Her 13-year-old daughter with Down Syndrome had gone missing in the surf. Then a pod of dolphins came to the rescue.
- Posted on Mar 26, 2020
Pichilemu, my Chilean home, is known as the Capital of the Surf. People come from all over the world to ride our waves. My husband, Mitch, and I have lived here since the eldest of our five children was a baby, surfing and spreading the Gospel, living it in our home as well.
A couple Easters ago, I was especially focused on our youngest, 13-year-old Katrina. She and I had been talking about Easter in preparation for the upcoming service, but I wasn’t sure how much had really gotten through. Katrina has Down syndrome, and she often had trouble making herself understood. How could I know my daughter’s questions so I could fully convey the power of the Easter message?
“Why don’t we go to the beach?” I said. Floating on our surfboards in God’s ocean seemed a pretty good place to talk about miracles.
“Yay!” Katrina said and ran off to find her powder-blue board. She was a strong swimmer on the local team and a good surfer too. That was no surprise in my family—Mitch would rather surf than eat, and I’d been a lifeguard for years in California. Katrina had a childlike wonder about the sea. Sand castles, surfing, starfish—all were magical to her. Through her eyes, it was magical to me too.
The beach was packed, and we threw our stuff down near some neighbors. Sun sparkled off the water. A few surf schools were having lessons in the shallow, peaceful bay. Beyond them, out in deeper waters, I could see waves of 30 feet or more. Only the most experienced surfers ventured there. One of the kids in our group was a beginner, so, ever the lifeguard, I went with her down to the water and took my time settling her on her surfboard—too much time for Katrina. I let her paddle out ahead of us. “Not past those people,” I told her, pointing to some surfing students. “I want to be able to see you.”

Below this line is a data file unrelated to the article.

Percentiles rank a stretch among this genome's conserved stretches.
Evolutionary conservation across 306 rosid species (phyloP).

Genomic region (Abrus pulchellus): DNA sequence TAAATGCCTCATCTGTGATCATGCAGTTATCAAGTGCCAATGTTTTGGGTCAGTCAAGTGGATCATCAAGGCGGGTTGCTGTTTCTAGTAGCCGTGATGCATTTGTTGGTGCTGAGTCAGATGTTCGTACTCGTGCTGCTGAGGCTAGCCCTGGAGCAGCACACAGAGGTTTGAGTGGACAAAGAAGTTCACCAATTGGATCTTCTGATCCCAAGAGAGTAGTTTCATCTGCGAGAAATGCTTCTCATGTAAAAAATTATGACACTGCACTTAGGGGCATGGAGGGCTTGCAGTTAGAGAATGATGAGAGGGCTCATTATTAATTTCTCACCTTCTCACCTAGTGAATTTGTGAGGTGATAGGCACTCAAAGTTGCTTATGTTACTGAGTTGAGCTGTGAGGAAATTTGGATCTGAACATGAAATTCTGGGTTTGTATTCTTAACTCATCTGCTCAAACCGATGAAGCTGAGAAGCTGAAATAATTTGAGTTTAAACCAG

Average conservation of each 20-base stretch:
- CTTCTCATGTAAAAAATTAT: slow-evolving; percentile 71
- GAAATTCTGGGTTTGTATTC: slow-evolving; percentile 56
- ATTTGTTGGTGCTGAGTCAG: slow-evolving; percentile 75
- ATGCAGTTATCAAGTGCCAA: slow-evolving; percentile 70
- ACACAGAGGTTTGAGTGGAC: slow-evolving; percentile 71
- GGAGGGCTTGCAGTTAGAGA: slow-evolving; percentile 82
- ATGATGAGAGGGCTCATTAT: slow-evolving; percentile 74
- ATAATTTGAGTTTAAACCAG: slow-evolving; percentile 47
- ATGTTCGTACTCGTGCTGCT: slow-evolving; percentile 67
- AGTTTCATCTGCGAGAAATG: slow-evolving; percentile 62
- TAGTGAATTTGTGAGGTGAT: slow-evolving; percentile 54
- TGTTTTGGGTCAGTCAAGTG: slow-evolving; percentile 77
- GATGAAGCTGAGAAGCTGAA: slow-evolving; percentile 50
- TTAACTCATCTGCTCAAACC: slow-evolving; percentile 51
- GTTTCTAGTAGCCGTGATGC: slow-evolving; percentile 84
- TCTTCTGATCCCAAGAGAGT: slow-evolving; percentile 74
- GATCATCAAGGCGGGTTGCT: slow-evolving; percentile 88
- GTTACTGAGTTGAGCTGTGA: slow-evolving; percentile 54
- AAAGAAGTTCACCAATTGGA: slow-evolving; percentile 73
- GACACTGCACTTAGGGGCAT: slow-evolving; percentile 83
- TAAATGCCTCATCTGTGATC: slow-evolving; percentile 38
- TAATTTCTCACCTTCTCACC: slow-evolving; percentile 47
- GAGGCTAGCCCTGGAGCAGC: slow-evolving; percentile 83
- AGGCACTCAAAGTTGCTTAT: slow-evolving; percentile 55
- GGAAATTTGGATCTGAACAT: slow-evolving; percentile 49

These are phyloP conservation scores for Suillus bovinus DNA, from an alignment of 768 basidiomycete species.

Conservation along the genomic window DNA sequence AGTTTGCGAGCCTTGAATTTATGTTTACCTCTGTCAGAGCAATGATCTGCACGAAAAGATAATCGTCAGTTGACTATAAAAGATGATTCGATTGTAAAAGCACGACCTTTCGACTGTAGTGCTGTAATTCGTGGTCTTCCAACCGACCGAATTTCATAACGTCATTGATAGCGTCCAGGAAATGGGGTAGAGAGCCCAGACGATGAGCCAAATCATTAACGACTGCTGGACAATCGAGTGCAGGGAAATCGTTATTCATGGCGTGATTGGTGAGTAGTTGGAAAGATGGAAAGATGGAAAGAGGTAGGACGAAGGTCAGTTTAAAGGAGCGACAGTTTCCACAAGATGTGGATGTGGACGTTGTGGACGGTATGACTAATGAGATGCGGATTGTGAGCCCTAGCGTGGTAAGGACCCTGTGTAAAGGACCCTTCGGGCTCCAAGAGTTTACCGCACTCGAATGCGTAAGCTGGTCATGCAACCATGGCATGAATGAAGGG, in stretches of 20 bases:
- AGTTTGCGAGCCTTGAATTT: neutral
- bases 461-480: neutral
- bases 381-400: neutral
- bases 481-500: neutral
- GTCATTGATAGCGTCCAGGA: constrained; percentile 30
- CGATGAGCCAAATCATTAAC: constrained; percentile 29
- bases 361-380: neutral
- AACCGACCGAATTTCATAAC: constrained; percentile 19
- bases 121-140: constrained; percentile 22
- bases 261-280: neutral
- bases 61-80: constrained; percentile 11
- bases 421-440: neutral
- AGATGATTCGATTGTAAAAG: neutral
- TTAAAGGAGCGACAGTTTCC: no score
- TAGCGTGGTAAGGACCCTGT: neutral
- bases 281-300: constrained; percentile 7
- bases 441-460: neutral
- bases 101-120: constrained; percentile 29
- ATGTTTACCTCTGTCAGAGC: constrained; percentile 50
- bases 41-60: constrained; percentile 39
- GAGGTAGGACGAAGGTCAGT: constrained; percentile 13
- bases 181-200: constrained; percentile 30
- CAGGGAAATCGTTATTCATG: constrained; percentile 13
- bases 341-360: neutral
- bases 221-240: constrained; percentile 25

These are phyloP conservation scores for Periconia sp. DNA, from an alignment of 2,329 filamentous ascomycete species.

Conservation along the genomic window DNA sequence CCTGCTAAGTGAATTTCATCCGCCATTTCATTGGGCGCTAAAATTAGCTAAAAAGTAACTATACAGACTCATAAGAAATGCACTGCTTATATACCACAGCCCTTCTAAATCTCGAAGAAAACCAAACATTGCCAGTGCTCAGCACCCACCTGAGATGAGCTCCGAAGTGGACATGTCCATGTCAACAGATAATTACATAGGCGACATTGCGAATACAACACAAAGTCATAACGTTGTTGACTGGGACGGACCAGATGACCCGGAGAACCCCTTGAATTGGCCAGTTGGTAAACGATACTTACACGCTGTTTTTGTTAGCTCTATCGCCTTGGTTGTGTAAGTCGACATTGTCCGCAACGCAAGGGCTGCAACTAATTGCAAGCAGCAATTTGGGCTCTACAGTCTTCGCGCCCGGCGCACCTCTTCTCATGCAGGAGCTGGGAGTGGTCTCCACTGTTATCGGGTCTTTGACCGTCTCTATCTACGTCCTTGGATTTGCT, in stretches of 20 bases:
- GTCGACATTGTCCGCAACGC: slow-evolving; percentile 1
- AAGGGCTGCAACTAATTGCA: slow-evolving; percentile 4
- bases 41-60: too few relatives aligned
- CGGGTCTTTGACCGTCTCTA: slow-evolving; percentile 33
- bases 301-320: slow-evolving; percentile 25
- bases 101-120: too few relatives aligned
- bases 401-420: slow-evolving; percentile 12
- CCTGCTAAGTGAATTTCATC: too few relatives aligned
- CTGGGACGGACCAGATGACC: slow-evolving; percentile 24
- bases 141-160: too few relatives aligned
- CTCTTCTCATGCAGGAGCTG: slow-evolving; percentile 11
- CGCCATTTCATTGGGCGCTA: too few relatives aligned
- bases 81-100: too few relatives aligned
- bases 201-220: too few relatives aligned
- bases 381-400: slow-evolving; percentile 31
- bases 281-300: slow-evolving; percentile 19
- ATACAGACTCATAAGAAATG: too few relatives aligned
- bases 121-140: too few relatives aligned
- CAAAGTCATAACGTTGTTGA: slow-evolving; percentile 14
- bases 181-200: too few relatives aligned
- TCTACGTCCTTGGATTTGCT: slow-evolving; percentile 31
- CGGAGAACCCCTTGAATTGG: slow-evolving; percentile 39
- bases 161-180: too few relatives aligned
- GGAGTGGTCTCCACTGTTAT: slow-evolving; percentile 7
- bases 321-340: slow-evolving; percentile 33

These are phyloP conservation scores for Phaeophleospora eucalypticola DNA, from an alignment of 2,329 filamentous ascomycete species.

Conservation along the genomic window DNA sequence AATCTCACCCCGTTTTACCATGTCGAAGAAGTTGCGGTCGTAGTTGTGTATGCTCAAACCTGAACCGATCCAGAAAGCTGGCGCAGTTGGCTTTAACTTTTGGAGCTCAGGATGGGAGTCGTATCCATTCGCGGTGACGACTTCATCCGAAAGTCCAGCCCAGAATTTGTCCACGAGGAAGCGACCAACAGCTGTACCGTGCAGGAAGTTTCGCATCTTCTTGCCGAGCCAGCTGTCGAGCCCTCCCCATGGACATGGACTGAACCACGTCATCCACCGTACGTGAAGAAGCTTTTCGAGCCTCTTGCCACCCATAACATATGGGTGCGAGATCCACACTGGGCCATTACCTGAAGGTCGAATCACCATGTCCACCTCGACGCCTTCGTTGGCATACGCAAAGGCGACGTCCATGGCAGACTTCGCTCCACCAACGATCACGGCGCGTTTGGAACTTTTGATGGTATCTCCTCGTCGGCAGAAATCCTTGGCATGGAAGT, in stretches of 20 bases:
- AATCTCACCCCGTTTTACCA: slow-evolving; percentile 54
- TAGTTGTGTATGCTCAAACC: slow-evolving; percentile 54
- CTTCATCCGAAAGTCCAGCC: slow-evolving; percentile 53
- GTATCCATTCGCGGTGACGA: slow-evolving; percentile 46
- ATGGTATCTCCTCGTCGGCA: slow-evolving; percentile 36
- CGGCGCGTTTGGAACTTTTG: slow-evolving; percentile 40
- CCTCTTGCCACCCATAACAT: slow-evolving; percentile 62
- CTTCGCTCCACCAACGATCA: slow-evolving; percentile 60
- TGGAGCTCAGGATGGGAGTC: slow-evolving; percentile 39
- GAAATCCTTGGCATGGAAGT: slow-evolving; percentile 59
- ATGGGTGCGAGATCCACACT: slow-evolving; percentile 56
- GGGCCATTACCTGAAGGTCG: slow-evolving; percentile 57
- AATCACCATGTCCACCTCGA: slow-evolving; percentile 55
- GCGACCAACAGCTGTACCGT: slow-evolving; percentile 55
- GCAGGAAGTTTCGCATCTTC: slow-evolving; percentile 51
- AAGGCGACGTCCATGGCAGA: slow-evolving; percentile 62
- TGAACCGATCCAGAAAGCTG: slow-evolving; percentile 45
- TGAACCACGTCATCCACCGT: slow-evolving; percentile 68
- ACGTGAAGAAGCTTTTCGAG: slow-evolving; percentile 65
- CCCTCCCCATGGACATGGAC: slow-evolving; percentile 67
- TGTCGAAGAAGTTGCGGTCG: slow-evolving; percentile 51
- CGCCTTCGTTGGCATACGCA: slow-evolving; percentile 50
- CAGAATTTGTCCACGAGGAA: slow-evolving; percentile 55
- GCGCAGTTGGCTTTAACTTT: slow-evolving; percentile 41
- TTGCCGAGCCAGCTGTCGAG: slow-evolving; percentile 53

“Okay, Mom!” she called, heading off in her shiny black wet suit.
The waters of the bay were shallow enough that if Katrina had any trouble, she could walk right out.
I turned back to see Katrina several yards away—and still paddling fast. “Katrina!” I shouted, surprised at her. “Come back!”
Katrina kept going, disappearing among the surfing students. “Katrina!” I took off after her. This was not the day for a game of chase.
It’s not easy to go after someone on a surfboard. Lying flat against the water’s surface, it’s hard to see anything. I paddled a few strokes, then sat up and scanned the water, squinting into the sunlight that reflected off the ocean’s spray. She couldn’t have gotten very far. My arms were longer, and I was stronger. Perhaps I’d passed her?
I twisted around to look up at the cliffs behind me, where a couple was walking. “Hello!” I yelled up to them. “Can you see a girl on a blue surfboard out there?”
The couple scanned the water. Almost immediately the woman pointed to the north—way farther than I had believed Katrina could be. But sure enough there she was, 400 yards away, on the other side of a sand bar—beyond the bay and well into dangerous waters. I couldn’t believe it.
“Katrina!” I screamed. People turned at the fear in my voice. All I could do was watch helplessly as Katrina rose up on a wave, crashed to the bottom and disappeared.
“We’ll find her!” a man called out. He and his friends headed toward her on their surfboards.
I twisted back to the couple on the cliff. “Please run to the surf shop!” I said. “My little girl’s out there. We need the Coast Guard!”